I once went wandering (mostly drunk) with a few friends through a Laurier Brantford residence called The Post House; it was night and we were friends with the RAs, so this sort of thing was fairly normal.  We got caught up in a conversation with some of the freshmen about music and the subject of punk rock came up.  “Oh yeah!” one of them shouted.  “Punk rock is awesome!  The Sex Pistols rule, they started it all!”  This got me started on a lengthy rant about how the Sex Pistols were the Backstreet Boys of punk, a group of fashionable chatterheads put together by a merchant to sell safety pins to well-heeled slumming Londoners.  The Clash, I said, The Clash were what punk rock was meant to coalesce around, because they were strident, political, in touch with the down-and-out working class, and rocked harder than anything else out there.  This sounds like total /r/thathappened material but I swear to god it’s true, this was before I learned that if I wrote my stupid opinions down they might seem less obnoxious.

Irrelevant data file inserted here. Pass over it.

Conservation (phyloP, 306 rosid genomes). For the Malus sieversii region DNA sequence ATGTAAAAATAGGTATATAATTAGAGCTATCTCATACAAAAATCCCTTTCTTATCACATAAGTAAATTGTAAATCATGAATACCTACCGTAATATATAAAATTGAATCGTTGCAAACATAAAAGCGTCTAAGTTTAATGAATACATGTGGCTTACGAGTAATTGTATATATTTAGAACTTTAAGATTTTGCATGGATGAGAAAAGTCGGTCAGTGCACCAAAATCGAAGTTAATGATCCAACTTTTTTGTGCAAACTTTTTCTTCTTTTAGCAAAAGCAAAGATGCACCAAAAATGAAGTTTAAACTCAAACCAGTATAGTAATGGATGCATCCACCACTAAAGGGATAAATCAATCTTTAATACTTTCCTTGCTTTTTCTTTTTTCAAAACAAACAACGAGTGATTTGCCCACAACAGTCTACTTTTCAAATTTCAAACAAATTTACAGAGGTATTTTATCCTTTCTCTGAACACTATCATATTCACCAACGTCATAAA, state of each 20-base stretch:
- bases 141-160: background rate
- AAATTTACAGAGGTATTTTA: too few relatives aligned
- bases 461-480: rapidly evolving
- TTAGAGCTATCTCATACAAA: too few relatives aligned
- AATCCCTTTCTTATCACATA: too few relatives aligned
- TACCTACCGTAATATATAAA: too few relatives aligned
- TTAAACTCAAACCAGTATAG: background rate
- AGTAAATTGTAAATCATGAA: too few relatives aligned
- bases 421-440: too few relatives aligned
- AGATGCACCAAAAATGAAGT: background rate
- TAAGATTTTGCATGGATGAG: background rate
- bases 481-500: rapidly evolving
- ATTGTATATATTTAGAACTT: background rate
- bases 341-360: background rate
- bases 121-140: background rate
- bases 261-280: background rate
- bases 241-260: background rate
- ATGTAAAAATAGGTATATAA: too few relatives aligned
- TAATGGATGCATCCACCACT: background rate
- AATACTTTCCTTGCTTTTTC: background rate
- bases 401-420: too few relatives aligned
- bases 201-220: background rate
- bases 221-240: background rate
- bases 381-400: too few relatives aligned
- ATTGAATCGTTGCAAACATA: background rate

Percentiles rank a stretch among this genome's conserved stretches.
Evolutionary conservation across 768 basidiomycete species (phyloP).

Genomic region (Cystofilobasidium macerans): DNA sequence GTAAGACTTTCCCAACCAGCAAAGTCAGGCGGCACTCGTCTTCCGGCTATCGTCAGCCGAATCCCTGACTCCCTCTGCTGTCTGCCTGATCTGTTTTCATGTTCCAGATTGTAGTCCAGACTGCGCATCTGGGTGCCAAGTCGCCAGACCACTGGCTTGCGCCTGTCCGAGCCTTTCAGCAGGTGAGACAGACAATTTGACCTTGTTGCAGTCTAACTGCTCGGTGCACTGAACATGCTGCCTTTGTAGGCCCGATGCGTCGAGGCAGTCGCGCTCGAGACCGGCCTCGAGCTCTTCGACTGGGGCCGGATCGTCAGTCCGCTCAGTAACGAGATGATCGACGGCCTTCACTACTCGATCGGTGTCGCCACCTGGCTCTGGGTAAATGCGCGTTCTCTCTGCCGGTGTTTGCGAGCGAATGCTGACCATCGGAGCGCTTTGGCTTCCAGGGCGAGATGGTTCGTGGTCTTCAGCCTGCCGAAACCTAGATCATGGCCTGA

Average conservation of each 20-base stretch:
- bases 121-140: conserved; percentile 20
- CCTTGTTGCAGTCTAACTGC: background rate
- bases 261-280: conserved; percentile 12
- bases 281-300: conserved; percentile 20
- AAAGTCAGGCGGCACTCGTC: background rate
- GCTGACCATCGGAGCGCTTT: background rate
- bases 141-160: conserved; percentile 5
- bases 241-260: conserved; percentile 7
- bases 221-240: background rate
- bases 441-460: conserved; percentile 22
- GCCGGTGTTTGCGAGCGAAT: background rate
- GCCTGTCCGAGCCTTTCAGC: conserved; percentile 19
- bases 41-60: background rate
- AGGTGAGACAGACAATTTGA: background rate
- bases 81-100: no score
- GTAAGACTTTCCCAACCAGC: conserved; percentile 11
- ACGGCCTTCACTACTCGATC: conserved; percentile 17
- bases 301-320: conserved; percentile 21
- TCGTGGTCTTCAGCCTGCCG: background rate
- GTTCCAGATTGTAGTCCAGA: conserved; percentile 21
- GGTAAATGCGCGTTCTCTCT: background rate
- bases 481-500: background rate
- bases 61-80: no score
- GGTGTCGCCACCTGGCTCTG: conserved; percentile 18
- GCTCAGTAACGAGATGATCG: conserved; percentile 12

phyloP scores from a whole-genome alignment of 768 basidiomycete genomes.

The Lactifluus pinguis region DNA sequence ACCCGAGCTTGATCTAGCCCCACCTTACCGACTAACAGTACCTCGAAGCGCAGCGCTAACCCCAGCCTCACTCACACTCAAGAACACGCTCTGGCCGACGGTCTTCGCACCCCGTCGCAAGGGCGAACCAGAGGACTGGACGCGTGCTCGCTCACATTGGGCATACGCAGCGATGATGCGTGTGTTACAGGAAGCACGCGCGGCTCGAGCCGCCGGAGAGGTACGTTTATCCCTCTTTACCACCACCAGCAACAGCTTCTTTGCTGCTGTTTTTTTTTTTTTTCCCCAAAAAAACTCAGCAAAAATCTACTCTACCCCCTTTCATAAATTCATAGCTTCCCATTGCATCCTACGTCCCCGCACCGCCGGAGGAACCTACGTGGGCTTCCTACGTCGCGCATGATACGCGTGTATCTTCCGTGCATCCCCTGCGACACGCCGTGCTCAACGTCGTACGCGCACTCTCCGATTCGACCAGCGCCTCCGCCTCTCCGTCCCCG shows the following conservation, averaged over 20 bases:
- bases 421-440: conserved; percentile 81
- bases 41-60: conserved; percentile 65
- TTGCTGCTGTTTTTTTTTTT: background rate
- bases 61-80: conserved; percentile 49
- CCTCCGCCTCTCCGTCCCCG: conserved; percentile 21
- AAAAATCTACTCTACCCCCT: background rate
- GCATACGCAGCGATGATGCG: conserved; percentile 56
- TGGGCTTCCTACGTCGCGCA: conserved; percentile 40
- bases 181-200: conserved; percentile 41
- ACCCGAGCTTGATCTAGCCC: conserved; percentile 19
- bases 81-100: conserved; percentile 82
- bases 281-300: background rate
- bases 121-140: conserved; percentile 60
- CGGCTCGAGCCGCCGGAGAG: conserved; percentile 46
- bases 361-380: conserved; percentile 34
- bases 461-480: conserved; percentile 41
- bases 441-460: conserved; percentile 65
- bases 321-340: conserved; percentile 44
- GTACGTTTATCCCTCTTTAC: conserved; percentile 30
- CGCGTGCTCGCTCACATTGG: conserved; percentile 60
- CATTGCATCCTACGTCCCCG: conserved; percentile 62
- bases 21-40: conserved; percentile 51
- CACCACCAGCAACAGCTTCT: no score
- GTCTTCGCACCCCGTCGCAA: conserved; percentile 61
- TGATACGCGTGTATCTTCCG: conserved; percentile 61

Still, at the risk of sounding like a cut monologue from SLC Punk, The Clash weren’t posers like I felt (and to an extent still feel) the Sex Pistols were.  Johnny Rotten and friends were the original edgelords, dressing provocatively and flashing swastikas like it was the coolest thing since the electric guitar.  The Clash didn’t need flashy imagery and hip fashion trends to telegraph their seething rage – that’s what the songs were for.  From the beginning, people derided punk rock as music for people who couldn’t play their instruments or write songs, but The Clash could do both, and well.  They embraced reggae right from the beginning as well, injecting a diversity into the genre that it would have floundered without.  They also weren’t afraid to get back to the roots of rock ‘n’ roll, a sound that they would later embrace whole-heartedly on London Calling.  The mixture has galvanized bands ever since, and chances are if you see any of those rockabilly folks drinking their hipster beers at places like the Cadillac Lounge, they’re Clash fans deep down.